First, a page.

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NWP Global Registry of Apprentice Ecologists - Lincoln Southwest High School, Lincoln, Nebraska, USA

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Lincoln Southwest High School, Lincoln, Nebraska, USA
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abarry



Registered: December 2019
City/Town/Province: Lincoln
Posts: 1
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DreamWorks Animation's masterpiece, "Bee Movie", once said, "According to all known laws of aviation, there is no way a bee should be able to fly. Its wings are too small to get its fat little body off the ground. The bee, of course, flies anyway." When I started planning the pollinator garden, my peers and I didn't know if our dreams would ever take flight. Yet, through persistence and passion, we achieved success.
It all began as a vision; a garden flourishing with native plants nourishing pollinators. It is a piece of land dedicated to restoring the native insect population that gives so much to us, yet suffers because of our greed, a place where passionate students can witness firsthand the effects of their ecological contributions, and a place where the local community can flock to learn about and experience the natural world around them.
The idea became a reality when the Nebraska Wildlife Federation awarded my high school a grant to convert a ten foot by twelve foot patch of land into a garden. Through my newly founded club, Hive Helpers, I was able to gather and lead students in establishing a garden. The garden lies on school grounds and maintains its status as a National Wildlife Foundation certified garden. Therefore, it abides by the certification requirements- sustainable practices, cover, food, water, and places to raise young. From eliminating the use of chemical pesticides and fertilizers to strictly incorporating native plants, and ensuring organisms have ample shrubs, streams, as well as pollen to survive, we are benefitting the lives of various organisms extensively and responsibly, because at Hive Helpers, "we constantly strive to improve every aspect of bee existence"(Bee Movie).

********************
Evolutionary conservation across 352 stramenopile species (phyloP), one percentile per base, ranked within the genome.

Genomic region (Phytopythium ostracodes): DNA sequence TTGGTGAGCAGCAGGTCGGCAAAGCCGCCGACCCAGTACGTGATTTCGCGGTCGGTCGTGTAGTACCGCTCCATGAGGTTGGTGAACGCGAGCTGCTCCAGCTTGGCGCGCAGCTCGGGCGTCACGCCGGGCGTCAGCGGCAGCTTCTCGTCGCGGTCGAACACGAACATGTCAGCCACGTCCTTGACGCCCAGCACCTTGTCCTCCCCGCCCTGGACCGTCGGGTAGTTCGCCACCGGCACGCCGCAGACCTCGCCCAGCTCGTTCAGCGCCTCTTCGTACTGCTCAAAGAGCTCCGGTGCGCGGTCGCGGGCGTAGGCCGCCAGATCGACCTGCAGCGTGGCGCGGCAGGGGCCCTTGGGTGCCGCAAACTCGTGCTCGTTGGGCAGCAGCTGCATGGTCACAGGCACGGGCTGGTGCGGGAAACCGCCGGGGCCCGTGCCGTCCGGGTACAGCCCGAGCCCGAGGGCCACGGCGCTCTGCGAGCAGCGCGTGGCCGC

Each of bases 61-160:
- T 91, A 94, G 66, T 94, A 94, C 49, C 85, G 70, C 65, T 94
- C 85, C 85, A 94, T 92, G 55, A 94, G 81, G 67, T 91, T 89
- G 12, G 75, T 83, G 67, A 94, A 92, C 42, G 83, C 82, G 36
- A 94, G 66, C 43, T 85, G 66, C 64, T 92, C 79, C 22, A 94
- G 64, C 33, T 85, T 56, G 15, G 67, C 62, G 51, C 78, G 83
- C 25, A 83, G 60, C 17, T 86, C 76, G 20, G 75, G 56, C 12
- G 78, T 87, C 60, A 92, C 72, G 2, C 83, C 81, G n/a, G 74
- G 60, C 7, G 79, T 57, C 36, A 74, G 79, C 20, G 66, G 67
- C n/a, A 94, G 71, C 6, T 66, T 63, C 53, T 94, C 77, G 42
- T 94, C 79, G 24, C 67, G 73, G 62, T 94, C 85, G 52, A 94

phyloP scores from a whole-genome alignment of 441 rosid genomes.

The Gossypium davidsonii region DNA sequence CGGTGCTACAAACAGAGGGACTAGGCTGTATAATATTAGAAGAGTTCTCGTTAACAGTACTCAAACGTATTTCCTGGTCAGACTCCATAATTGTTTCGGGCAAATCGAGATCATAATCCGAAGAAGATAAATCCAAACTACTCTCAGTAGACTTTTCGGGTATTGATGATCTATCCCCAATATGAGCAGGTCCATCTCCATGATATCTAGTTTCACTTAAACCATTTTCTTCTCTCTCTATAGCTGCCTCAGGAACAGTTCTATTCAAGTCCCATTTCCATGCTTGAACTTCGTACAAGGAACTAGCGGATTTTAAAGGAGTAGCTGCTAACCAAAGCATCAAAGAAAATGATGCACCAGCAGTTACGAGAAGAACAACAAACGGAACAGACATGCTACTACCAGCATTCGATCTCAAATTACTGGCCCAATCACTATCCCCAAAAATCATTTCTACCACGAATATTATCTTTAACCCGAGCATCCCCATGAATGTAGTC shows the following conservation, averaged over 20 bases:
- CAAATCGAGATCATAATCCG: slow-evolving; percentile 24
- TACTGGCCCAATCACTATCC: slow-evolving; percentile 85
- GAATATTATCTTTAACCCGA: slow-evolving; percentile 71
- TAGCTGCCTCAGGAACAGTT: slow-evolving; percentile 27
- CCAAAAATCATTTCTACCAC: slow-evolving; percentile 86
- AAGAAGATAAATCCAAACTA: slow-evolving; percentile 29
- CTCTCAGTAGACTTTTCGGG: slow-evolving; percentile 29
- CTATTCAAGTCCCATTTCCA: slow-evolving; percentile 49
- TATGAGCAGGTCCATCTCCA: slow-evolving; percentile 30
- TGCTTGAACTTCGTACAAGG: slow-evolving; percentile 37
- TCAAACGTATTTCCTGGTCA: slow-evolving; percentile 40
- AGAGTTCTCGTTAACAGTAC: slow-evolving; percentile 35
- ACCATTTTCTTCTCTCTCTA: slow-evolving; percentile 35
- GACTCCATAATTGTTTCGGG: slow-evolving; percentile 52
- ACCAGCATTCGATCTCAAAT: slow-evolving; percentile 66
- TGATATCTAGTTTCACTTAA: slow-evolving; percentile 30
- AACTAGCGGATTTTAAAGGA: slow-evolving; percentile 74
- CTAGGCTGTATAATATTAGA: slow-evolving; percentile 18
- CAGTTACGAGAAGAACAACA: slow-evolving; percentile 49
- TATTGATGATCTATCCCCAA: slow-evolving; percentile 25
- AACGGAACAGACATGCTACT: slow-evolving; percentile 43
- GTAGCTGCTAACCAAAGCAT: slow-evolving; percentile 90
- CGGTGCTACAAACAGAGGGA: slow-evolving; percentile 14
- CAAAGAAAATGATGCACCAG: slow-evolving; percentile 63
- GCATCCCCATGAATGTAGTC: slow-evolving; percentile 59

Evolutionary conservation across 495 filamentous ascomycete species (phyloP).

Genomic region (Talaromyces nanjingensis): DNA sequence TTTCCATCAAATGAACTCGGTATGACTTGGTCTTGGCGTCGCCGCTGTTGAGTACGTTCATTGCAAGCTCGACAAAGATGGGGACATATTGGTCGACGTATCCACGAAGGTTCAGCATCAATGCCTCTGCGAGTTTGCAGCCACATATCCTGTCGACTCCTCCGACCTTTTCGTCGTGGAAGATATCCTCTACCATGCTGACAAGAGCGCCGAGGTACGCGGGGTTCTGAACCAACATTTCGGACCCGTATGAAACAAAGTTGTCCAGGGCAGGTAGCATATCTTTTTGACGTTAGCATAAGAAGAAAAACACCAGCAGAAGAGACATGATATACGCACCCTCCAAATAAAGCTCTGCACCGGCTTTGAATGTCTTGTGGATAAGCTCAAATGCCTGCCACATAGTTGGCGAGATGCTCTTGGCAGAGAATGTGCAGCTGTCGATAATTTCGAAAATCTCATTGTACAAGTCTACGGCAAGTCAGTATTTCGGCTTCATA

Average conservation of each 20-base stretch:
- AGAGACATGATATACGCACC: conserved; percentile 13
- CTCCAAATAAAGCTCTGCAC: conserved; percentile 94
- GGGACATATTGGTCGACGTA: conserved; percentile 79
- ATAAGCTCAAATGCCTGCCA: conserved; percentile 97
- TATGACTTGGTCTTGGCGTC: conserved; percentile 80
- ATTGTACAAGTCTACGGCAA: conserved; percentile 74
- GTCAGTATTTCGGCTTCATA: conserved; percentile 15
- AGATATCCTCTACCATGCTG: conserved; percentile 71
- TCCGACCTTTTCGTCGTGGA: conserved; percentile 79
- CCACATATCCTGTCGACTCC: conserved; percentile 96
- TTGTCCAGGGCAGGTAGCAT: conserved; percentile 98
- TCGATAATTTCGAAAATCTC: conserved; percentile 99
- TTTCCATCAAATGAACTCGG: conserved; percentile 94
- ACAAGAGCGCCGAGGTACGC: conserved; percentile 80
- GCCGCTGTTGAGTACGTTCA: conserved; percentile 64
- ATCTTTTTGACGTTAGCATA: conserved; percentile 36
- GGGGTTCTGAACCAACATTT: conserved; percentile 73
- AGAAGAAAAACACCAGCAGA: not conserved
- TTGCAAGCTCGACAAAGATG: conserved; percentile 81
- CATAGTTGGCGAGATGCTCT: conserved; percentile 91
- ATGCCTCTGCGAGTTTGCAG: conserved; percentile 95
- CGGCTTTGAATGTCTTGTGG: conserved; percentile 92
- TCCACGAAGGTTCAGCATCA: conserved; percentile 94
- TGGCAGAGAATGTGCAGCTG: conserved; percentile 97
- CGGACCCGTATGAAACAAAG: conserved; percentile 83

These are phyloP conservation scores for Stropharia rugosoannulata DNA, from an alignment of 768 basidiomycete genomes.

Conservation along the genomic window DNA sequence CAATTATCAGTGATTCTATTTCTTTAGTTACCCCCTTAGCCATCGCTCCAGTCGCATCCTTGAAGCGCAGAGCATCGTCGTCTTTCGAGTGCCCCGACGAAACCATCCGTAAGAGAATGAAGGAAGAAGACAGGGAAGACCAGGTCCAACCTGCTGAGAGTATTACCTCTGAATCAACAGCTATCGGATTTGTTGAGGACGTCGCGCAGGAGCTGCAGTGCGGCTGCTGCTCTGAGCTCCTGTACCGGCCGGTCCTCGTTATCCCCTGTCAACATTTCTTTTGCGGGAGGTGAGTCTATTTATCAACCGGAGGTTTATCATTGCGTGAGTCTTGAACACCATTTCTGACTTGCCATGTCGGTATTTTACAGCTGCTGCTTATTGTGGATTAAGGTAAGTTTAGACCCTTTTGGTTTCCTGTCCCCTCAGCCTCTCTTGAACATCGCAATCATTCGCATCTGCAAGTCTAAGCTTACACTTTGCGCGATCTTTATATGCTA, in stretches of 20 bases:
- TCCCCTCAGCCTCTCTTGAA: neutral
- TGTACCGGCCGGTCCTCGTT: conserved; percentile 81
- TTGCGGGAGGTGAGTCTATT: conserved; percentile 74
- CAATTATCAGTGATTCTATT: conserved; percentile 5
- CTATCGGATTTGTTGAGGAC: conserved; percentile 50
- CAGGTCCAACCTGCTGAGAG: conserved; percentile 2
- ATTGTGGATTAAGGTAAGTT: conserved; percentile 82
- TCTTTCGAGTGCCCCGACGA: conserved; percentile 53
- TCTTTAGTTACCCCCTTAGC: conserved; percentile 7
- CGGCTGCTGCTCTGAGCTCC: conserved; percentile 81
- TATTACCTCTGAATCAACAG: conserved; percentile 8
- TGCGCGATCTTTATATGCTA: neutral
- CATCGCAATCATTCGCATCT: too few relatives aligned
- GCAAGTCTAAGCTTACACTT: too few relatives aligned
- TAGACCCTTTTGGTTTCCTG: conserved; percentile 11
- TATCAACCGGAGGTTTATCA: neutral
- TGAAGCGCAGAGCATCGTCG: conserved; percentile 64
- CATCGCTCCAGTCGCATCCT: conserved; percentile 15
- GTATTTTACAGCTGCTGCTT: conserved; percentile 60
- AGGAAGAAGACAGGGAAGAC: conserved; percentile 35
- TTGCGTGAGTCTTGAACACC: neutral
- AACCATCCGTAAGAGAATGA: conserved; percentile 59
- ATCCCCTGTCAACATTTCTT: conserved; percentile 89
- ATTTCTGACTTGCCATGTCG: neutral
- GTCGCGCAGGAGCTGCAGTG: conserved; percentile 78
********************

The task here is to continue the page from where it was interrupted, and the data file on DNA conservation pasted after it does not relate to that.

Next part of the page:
Throughout my two years working with the garden, I have experienced the complexities and demands of completing a large project. Earning a grant from the Nebraska Wildlife Federation was only the first step, requiring several meetings with the federation's Pollinator Project Director, along with a day long orientation over the details of our garden's inhabitants. My enthusiasm and prompt responses to requests convinced the Federation that their money and attention would be best invested in myself and my peers. With the grant acquired, I was immersed in work- organizing fundraisers to cover extra costs, reviving a greenhouse, germinating seeds, researching plant species, and designing the garden layout. I believe Barry B. Benson expresses this best when he says, "most bee jobs are small ones. But bees know that every small job, if it's done well, means a lot" (Bee Movie). All my little tasks grew until, finally, in February of 2019, I was standing behind my school, shovel in hand, ready to break ground.
That day, my peers and I huddled in our jackets and gloves strenuously hacking away dead grasses to uncover dirt. Each of us were elated to finally see physical results of our work. With each meeting we made progress- planting, then weeding and watering- until our vision became reality.
Today I stand in the garden as swallowtails and bumble bees soar by, and as I admire the flowers, I recall all of the passion I poured into this land. Memories of meetings, receiving the grant, and every step along the way flash before my eyes. Without my dedication and passion, the vision would still be just a vision, but "the bee, of course, flies anyway" (Bee Movie).
Date: December 23, 2019 Views: 3130 File size: 24.1kb, 265.2kb : 773 x 581
Hours Volunteered: 275
Volunteers: 11
Authors Age & Age Range of Volunteers: 17 & 10 to 56
Area Restored for Native Wildlife (hectares): .00111484
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